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Exchange rates and profit margins: the case of Japanese exporters

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  • Thomas Klitgaard

Abstract

When exchange rates shift, exporters must decide whether it is more important to maintain profit margins or to maintain stable export prices. This examination of Japanese exporters finds that these firms have taken a middle course: By altering their profit margins to some degree, the exporters moderate the exchange-rate-induced changes in prices seen by their foreign customers. The analysis finds that in the three major exporting industries - industrial machinery, electrical machinery, and transportation equipment - a 10 percent rise in the yen leads firms to lower profit margins on exports by 4 percent relative to the margins on their sales in Japan. That is, the exporters pass on more than half of any change in the yen to the price seen by their foreign customers and absorb the remainder by adjusting profit margins on foreign sales.

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Bibliographic Info

Article provided by Federal Reserve Bank of New York in its journal Economic Policy Review.

Volume (Year): (1999)
Issue (Month): Apr ()
Pages: 41-54

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Handle: RePEc:fip:fednep:y:1999:i:apr:p:41-54:n:v.5no.1

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Keywords: Foreign exchange rates - Japan ; Exports ; Prices ; Japan;

References

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  1. Khosla, Anil, 1991. "Exchange rate pass-through and export pricing evidence from the Japanese Economy," Journal of the Japanese and International Economies, Elsevier, vol. 5(1), pages 41-59, March.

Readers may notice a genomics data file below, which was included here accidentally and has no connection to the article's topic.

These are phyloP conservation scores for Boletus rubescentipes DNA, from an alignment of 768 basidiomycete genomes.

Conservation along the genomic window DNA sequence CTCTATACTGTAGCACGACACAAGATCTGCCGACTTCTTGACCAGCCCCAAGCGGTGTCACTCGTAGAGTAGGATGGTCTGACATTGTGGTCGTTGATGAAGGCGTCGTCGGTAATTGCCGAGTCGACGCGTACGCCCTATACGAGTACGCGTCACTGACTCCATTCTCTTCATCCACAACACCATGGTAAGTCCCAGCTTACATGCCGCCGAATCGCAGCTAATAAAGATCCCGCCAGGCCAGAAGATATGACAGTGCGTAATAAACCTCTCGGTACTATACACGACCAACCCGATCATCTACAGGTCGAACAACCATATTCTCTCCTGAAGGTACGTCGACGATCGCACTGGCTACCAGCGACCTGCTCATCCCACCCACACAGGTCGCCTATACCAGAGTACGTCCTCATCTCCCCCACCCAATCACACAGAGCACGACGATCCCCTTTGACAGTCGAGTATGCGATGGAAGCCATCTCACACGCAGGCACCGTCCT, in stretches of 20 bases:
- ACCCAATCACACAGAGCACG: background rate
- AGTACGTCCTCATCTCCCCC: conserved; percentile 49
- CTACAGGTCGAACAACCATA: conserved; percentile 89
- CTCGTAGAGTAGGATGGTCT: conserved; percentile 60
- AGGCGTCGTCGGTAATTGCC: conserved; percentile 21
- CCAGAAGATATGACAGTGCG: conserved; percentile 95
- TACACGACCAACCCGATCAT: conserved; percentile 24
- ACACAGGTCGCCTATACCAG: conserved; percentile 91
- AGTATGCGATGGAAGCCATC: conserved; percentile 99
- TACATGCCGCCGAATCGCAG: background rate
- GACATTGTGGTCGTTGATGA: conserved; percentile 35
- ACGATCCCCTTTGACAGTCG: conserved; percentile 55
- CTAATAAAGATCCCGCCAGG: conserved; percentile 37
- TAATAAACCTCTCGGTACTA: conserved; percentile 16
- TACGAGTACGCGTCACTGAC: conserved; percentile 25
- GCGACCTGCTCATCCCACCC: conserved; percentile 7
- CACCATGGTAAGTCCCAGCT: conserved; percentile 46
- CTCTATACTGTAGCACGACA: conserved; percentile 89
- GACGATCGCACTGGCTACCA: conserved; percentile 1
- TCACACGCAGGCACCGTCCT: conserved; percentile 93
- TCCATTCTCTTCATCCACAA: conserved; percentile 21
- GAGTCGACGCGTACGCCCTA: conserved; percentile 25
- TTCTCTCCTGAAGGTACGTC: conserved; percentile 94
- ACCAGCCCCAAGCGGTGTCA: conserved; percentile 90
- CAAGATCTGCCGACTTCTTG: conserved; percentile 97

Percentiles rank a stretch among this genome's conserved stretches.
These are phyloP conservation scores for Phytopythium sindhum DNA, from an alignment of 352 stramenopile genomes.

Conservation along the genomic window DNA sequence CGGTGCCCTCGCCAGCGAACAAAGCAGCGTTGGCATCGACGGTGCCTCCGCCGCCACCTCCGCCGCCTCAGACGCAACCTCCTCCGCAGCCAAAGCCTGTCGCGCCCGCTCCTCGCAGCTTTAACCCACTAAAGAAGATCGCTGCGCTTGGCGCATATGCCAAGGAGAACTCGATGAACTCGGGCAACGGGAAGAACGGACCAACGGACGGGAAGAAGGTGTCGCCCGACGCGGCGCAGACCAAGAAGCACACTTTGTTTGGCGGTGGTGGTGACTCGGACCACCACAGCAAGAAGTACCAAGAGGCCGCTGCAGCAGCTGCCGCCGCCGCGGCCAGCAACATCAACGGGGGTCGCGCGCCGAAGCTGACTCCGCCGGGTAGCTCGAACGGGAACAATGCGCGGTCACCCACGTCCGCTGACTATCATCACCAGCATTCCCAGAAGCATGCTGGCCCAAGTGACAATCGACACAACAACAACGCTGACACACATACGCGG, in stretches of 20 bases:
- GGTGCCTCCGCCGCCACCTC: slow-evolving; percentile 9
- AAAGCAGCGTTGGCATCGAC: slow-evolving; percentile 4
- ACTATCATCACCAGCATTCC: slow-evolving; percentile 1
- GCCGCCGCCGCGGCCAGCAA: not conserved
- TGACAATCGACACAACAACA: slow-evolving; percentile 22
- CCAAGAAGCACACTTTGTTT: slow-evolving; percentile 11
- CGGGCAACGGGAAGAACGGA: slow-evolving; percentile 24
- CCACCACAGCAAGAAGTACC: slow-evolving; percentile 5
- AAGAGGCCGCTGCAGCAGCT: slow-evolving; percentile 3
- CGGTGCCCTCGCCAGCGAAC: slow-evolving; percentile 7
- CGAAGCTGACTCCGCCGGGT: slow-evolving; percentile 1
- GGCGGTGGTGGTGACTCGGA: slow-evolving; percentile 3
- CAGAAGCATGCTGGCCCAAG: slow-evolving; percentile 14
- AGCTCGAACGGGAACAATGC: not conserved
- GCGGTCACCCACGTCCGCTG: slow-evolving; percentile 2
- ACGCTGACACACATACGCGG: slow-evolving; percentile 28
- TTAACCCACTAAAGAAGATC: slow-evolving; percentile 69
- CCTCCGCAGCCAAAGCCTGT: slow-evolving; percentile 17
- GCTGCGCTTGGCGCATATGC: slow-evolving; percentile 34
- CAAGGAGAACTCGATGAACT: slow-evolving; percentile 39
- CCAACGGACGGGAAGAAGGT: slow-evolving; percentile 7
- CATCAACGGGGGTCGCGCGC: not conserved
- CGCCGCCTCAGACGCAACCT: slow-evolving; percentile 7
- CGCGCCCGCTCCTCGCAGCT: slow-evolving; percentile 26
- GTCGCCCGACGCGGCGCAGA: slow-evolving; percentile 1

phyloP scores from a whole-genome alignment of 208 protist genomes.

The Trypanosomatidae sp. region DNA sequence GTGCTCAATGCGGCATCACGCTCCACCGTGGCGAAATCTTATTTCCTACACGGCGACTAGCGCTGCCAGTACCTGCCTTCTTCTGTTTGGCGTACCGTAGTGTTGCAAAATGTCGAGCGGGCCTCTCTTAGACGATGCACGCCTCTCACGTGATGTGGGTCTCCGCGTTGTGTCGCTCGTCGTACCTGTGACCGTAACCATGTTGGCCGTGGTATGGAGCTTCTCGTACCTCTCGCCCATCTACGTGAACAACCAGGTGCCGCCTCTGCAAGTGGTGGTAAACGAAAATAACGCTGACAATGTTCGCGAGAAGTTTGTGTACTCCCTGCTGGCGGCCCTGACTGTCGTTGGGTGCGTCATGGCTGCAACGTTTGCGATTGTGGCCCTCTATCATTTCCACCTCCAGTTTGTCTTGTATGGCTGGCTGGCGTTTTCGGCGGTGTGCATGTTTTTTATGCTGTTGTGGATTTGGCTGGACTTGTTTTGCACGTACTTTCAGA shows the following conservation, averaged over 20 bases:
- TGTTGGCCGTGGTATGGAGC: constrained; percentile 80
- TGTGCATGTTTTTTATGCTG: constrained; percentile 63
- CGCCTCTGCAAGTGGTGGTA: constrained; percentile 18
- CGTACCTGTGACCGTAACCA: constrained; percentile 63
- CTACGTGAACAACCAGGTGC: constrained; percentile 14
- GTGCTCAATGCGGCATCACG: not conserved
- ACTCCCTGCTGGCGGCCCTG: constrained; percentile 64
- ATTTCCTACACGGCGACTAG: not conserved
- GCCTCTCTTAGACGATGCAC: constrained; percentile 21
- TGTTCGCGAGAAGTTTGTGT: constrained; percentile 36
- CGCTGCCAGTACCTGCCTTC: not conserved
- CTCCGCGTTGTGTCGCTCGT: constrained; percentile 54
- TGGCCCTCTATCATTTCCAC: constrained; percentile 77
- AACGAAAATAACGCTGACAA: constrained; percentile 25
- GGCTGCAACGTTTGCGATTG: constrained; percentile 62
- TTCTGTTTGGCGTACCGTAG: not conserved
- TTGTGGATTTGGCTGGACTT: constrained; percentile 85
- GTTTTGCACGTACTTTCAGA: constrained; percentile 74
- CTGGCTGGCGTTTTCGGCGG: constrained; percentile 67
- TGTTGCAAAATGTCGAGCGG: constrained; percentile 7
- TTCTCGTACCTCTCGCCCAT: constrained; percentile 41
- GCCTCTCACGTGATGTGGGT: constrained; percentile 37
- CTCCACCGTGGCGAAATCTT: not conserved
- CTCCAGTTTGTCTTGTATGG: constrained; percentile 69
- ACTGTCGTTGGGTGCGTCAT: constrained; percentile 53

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Cited by:
  1. Sophocles N. Brissimis & Theodora S. Kosma, 2006. "Market Conduct, Price Interdependence and Exchange Rate Pass-Through," Working Papers 51, Bank of Greece.
  2. Robert W. Rich & Donald Rissmiller, 2000. "Understanding the recent behavior of U.S. inflation," Current Issues in Economics and Finance, Federal Reserve Bank of New York, vol. 6(Jul).
  3. Schnabl, Gunther & Baur, Dirk, 2002. "Purchasing power parity: Granger causality tests for the yen-dollar exchange rate," Japan and the World Economy, Elsevier, vol. 14(4), pages 425-444, December.
  4. Verheyen, Florian, 2013. "Exchange rate nonlinearities in EMU exports to the US," Economic Modelling, Elsevier, vol. 32(C), pages 66-76.
  5. J. McCarthy, 1999. "Pass-through of exchange rates and import prices to domestic inflation in some industrialised economies," BIS Working Papers 79, Bank for International Settlements.
  6. Prema-chandra Athukorala & Jayant Menon, 1992. "Pricing to Market Behaviour and Exchange Rate Pass-Through in Japanese Exports," Working Papers 1992.32, School of Economics, La Trobe University.
  7. Prasad Bhattacharya & Cem A. Karayalcin & Dimitrios D. Thomakos, 2006. "Exchange Rate Pass-Through and Relative Prices: An Industry-Level Empirical Investigation," Economics Series 2006_17, Deakin University, Faculty of Business and Law, School of Accounting, Economics and Finance.
  8. MoonJoong Tcha & Jae H. Kim, 2003. "Exchange Rate Pass-Through and Market Response: The Case of the US Steel Market," Economics Discussion / Working Papers 03-02, The University of Western Australia, Department of Economics.
  9. THORBECKE, Willem, 2012. "The Short- and Long-Run Effects of Exchange Rate Changes on the Japanese Electronics Industry," Discussion papers 12019, Research Institute of Economy, Trade and Industry (RIETI).
  10. Matthew Higgins & Thomas Klitgaard, 2000. "Asia's trade performance after the currency crisis," Economic Policy Review, Federal Reserve Bank of New York, issue Sep, pages 37-49.
  11. Baoying Lai & Nathan Lael Joseph, 2010. "Pricing-to-market and the volatility of UK export prices," Applied Financial Economics, Taylor & Francis Journals, vol. 20(18), pages 1441-1460.
  12. Brissimis, Sophocles N. & Kosma, Theodora S., 2007. "Market power and exchange rate pass-through," International Review of Economics & Finance, Elsevier, vol. 16(2), pages 202-222.
  13. Sammo Kang & Soyoung Kim & Yunjong Wang, 2005. "The effects of the yen|dollar exchange rate on the Korean economy," International Journal of Finance & Economics, John Wiley & Sons, Ltd., vol. 10(2), pages 167-183.

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